14.   Serve in a bowl, dressed with the sesame seeds. As you will see I used a mix of white and black sesame seeds.

15.   Enjoy whilst freshly cooked and hot.

Snigdha has written this blog post as an entry for the #LoveLambChallenge competition run by Tasty Easy Lamb ( She has received no incentive for posting this recipe, whether financial or otherwise.

Tuesday, 17 May 2016

Cremant, the undiscovered bubbly

We Brits love our bubbles. We enjoy celebrating with a chilled glass, whether it's a once in a lifetime wedding or just the relief of getting to the weekend. We love sparkling wine so much, our yearly sales have passed the £1billion mark! Of course, we know Champagne, Cava and Prosecco. But what would Cremant? 

Champagne is a term which can only be used for sparkling wine made in the Champagne region of France - two small pockets of land up in the north east. Special rules have to be followed; grapes must be harvested within the Champagne region, second fermentation in the bottle and there are rules on permissible grape varieties. 

In the same way, Cremant can only be used to describe a sparkling wine which is hand harvested, either in whole bunches or destemmed grapes (a highly labour intensive process, which helps guarantee quality), an initial 9 months fermentation in lees, disgorgement, a further 3 months second fermentation in the bottle before sale. Like the better known AOP wines of France (Appellation d'Origine Protégée), only designated regions can call their creamy and delicate sparkling wines Cremant. These regions (which are 7 in number), include some of the most world famous wine regions of France; Loire, Bordeaux, Rhône Valley, Bourgogne (Burgundy), Limoux, Jura and Alsace. Household names, but not necessarily for fizzy wine.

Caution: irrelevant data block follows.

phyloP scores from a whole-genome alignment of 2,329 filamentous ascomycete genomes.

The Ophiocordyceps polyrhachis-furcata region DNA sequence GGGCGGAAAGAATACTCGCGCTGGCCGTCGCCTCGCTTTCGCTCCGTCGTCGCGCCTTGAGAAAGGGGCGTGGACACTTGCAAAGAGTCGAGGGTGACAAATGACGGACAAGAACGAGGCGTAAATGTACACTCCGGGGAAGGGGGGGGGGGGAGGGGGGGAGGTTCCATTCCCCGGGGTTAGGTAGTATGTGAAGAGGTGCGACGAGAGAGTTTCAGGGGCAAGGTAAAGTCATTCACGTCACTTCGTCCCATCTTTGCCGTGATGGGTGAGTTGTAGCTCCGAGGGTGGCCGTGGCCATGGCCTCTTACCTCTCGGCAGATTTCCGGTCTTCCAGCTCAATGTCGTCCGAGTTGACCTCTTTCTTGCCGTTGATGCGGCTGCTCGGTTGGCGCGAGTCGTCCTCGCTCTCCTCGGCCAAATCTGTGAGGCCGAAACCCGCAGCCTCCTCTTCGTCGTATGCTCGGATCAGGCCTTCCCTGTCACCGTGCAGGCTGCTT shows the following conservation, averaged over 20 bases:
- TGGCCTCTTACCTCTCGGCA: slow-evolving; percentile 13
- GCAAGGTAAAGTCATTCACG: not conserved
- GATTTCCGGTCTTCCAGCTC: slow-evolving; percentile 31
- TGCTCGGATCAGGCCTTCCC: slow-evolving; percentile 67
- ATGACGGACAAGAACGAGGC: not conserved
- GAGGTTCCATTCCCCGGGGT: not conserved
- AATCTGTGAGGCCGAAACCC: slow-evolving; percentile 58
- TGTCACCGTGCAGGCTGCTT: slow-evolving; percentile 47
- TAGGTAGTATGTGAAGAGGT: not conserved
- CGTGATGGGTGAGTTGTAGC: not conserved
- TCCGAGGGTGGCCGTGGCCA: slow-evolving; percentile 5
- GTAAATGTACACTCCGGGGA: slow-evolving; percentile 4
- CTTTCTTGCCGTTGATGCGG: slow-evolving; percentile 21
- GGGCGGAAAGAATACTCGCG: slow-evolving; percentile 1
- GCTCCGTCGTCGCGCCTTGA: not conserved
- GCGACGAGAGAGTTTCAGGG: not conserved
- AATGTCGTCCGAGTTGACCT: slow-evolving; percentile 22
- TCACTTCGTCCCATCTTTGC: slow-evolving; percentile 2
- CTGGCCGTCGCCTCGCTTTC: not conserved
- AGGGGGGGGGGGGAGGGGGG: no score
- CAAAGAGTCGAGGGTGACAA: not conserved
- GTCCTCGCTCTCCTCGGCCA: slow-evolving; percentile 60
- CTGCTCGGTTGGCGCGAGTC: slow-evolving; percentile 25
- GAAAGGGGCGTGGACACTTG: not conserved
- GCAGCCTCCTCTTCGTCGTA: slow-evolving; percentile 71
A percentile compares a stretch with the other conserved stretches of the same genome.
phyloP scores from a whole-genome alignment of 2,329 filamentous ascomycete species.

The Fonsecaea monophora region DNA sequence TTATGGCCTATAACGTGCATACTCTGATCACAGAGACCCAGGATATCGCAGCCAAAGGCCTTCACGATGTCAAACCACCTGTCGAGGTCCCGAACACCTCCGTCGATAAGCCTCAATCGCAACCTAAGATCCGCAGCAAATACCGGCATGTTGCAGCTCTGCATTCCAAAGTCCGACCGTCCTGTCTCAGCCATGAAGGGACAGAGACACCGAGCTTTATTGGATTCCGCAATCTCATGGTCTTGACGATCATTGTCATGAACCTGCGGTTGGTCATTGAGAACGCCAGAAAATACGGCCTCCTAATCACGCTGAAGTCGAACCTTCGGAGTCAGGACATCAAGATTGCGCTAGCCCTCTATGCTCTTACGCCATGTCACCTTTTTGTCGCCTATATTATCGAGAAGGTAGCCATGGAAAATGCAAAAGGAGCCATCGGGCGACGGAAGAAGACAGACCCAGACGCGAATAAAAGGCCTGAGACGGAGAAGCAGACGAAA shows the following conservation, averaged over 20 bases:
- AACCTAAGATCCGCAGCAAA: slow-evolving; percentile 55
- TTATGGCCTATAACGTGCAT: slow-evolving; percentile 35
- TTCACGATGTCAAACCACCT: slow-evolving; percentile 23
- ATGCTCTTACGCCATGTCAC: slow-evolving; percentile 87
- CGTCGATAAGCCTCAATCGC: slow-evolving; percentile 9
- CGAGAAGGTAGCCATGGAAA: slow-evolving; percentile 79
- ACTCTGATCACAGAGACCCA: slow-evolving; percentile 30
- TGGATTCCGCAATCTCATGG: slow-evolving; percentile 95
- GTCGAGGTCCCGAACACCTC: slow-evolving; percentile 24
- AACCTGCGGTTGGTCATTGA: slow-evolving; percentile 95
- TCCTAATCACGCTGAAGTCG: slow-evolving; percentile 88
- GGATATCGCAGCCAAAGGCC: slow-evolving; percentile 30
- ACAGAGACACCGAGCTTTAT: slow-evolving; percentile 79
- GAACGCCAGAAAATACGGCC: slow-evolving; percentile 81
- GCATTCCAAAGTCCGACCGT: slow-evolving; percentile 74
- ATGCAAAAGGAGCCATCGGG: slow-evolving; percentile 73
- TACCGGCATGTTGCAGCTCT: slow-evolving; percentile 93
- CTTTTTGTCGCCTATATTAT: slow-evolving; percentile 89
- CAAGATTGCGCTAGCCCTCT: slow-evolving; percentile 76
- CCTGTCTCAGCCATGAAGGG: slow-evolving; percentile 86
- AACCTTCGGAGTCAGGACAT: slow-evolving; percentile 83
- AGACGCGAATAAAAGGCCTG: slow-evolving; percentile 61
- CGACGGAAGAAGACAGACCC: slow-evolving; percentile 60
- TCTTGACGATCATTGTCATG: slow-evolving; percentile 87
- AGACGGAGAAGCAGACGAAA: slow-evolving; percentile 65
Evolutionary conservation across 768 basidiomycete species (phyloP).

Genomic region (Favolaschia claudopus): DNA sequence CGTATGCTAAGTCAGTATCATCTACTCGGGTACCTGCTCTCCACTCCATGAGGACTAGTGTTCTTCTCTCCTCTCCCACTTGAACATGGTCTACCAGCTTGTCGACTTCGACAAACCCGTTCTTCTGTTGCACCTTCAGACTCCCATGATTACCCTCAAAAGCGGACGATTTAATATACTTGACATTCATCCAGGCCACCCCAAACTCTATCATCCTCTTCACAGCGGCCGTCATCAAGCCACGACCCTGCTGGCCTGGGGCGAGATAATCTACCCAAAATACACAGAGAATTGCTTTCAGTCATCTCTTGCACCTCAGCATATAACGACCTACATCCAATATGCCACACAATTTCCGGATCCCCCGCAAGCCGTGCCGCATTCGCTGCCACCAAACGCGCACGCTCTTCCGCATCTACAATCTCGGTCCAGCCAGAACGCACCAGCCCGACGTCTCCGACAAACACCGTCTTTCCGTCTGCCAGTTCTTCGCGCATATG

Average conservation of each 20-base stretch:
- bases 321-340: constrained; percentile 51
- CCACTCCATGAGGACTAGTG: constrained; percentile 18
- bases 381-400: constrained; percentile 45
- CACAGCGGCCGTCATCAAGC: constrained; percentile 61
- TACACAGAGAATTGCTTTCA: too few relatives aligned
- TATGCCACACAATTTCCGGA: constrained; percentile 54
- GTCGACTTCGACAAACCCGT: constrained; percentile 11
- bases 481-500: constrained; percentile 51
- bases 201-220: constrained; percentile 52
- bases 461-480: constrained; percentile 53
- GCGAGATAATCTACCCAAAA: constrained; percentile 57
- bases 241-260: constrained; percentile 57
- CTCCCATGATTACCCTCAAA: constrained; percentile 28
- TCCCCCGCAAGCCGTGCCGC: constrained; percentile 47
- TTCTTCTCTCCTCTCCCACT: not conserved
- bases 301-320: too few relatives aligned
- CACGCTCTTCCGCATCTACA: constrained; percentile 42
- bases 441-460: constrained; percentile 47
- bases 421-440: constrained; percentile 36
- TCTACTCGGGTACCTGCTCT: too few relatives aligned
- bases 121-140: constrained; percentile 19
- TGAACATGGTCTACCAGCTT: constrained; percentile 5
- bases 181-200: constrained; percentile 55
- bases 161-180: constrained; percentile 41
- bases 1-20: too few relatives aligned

I was recently invited by Business France, the French Trade Commission to their Cremant wine tasting. 15 winemakers from 6 of the Cremant regions were exhibiting. I found some wonderful wines which can be bought in the UK online along with several which I hope will be picked up by supermarkets, online stores and wine merchants very soon.

First up was a Bourgogne Cremant made from 100% Chardonnay grapes in Macon Loche. Made organically and biodynamically by family producers Celine and Laurent Tripoz, the Celine et Laurent Tripoz Brut Nature was a great discovery. Available through Wine Sensations (, retailing for £17.95, this was a very authentic Cremant de Bourgogne; exceptionally light colour, low sulphur (meaning no hangover in the morning!), no added sugar and a good taste of the wine behind the bubbles. I loved the freshness and acidity.